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Carnegie v. Scribner

IN THE UNITED STATES DISTRICT COURT FOR THE NORTHERN DISTRICT OF CALIFORNIA


May 5, 2005

GEORGE CARNEGIE, PETITIONER,
v.
WARDEN SCRIBNER, RESPONDENT.

The opinion of the court was delivered by: Claudia Wilken United States District Judge

ORDER DISMISSING PETITION WITHOUT PREJUDICE AS UNEXHAUSTED AND DENYING LEAVE TO PROCEED IN FORMA PAUPERIS (Docket no. 3)

Petitioner George Carnegie pled guilty to murder charges in 1995 in Alameda County Superior Court. No appeal was taken. According to Petitioner he was told by the court, his attorney and the district attorney that he would serve only seven years in prison. However, Petitioner has been in prison for more than seven years. He alleges that his continuing custody is unconstitutional because his plea was not made knowingly and intelligently. Specifically, he maintains that when he pled guilty his reading ability was below third grade level and he was not informed of and did not understand the right to a jury trial. He asserts that his plea was coerced in violation of his Sixth Amendment right to the effective assistance of counsel. Petitioner has not presented this claim to any State court.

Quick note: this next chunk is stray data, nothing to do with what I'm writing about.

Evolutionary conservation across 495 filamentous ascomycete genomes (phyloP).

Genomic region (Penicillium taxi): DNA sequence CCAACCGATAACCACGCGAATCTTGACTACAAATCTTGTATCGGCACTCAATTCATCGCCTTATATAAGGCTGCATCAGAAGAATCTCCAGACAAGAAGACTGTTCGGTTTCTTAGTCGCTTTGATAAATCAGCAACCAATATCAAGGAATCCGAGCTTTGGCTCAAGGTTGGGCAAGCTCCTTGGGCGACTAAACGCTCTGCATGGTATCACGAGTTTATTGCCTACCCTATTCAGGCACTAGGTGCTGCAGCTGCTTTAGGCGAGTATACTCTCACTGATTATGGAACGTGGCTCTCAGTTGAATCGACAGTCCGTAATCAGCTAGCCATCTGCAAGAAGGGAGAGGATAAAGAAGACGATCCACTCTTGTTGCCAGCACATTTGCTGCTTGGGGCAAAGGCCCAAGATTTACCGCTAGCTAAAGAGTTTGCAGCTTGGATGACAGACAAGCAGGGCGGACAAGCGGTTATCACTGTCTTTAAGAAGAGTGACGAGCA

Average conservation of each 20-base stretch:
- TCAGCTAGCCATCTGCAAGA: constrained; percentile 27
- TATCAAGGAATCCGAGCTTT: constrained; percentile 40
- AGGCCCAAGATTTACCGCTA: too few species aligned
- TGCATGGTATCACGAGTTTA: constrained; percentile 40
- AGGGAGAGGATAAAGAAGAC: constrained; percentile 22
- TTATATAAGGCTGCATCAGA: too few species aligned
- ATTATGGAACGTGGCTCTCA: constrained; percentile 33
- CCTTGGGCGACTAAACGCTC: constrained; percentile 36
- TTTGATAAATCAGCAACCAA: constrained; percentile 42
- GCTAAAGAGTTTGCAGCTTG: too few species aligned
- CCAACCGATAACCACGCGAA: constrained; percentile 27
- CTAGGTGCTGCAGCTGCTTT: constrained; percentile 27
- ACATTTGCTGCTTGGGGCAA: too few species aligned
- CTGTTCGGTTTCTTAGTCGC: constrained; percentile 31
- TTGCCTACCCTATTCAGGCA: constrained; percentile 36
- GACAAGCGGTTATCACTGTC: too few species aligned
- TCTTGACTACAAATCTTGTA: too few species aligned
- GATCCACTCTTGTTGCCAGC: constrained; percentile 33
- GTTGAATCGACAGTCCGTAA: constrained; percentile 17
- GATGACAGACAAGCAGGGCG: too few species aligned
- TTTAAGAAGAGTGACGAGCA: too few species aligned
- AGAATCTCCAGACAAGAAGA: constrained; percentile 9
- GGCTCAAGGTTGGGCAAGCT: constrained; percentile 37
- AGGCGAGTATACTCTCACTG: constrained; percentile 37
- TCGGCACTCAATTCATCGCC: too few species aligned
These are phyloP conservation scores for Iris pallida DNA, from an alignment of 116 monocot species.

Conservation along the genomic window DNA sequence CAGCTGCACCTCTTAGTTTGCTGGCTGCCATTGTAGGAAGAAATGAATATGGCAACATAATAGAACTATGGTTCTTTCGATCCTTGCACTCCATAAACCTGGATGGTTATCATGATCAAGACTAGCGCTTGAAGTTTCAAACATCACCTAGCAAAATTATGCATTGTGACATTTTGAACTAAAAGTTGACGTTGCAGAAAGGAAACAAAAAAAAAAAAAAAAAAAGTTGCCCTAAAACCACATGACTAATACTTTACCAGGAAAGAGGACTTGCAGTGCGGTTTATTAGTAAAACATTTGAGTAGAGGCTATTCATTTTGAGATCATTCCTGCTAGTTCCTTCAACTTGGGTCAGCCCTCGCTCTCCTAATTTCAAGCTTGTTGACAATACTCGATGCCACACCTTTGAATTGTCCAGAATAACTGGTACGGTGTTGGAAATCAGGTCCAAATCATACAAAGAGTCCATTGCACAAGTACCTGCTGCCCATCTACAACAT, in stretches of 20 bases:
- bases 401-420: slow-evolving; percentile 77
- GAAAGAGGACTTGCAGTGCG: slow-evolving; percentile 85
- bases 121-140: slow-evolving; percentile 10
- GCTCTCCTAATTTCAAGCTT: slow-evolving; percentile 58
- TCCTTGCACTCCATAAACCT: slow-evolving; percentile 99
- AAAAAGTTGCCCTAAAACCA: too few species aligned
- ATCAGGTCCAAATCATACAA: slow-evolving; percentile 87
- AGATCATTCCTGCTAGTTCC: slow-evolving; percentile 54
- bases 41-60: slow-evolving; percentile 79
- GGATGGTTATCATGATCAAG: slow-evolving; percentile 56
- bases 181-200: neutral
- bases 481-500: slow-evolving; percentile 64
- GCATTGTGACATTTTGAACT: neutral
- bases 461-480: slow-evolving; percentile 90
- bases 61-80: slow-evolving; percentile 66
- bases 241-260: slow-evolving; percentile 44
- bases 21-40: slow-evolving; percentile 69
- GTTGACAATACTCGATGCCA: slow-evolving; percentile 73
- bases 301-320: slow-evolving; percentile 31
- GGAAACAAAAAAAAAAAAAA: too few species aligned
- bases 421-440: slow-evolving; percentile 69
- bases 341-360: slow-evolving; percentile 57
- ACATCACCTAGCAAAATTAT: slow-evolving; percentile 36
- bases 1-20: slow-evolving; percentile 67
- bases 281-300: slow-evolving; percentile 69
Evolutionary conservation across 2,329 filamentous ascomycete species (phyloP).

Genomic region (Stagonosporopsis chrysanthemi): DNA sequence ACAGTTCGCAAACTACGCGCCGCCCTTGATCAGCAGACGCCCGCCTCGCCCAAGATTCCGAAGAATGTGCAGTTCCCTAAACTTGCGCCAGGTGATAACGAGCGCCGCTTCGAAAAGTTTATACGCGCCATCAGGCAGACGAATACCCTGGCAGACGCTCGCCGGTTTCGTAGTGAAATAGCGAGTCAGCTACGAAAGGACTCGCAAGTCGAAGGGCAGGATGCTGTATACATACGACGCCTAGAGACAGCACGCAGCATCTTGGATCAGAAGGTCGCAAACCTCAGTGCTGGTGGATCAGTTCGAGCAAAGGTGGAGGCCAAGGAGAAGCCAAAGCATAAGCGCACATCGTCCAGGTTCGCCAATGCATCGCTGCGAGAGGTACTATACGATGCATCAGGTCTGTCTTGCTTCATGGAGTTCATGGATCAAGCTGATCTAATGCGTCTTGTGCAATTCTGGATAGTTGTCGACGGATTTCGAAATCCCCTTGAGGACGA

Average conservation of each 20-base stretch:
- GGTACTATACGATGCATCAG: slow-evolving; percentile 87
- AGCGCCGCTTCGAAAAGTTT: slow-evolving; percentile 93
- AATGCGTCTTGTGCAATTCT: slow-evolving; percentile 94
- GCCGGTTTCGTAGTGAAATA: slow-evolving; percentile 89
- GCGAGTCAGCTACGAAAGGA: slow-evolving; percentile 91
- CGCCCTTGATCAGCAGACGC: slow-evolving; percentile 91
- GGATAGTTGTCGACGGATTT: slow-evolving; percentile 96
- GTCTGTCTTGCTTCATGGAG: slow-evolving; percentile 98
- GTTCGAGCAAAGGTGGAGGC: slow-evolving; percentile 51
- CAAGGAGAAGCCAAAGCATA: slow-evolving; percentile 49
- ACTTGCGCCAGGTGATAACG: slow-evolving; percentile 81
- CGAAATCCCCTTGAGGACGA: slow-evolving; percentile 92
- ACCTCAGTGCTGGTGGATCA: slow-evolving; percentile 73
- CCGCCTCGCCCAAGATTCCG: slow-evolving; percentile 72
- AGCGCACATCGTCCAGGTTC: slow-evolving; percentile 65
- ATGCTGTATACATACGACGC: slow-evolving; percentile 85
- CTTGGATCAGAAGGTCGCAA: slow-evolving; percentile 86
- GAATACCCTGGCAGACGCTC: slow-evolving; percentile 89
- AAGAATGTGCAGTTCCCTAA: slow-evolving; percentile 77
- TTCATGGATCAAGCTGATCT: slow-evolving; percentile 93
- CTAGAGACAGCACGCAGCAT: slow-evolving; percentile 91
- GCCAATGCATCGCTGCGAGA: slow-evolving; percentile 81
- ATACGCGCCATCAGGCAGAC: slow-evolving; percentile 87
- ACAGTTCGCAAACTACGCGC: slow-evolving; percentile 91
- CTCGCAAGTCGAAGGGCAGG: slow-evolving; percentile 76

Prisoners in State custody who wish to challenge in federal habeas proceedings either the fact or length of their confinement are first required to exhaust State judicial remedies by presenting the highest State court available with a fair opportunity to rule on the merits of each and every claim they seek to raise in federal court. See 28 U.S.C. § 2254(b),(c)); Rose v. Lundy, 455 U.S. 509, 515-16 (1982). The State's highest court must be given an opportunity to rule on the claims, even if review is discretionary. See O'Sullivan v. Boerckel, 526 U.S. 838, 845 (1999) (petitioner must invoke "one complete round of the State's established appellate review process."). If available State remedies have not been exhausted as to all claims, the district court must dismiss the petition. See Rose, 455 U.S. at 510; Guizar v. Estelle, 843 F.2d 371, 372 (9th Cir. 1988). A dismissal solely for failure to exhaust is not a bar to returning to federal court after exhausting available State remedies. See Trimble v. City of Santa Rosa, 49 F.3d 583, 586 (9th Cir. 1995).

Because Petitioner has not presented the State's highest court with an opportunity to rule on the merits of his claim, his petition is unexhausted for purposes of federal habeas corpus review. Accordingly, the petition is DISMISSED without prejudice. Leave to proceed in forma pauperis is DENIED. The Clerk of the Court shall enter judgment and close the file.

IT IS SO ORDERED.

JUDGMENT

Pursuant to the dismissal Order signed today, the petition is DISMISSED WITHOUT PREJUDICE as unexhausted. 28 U.S.C. § 2254.

IT IS SO ORDERED.

CLAUDIA WILKEN United States District Judge

20050505

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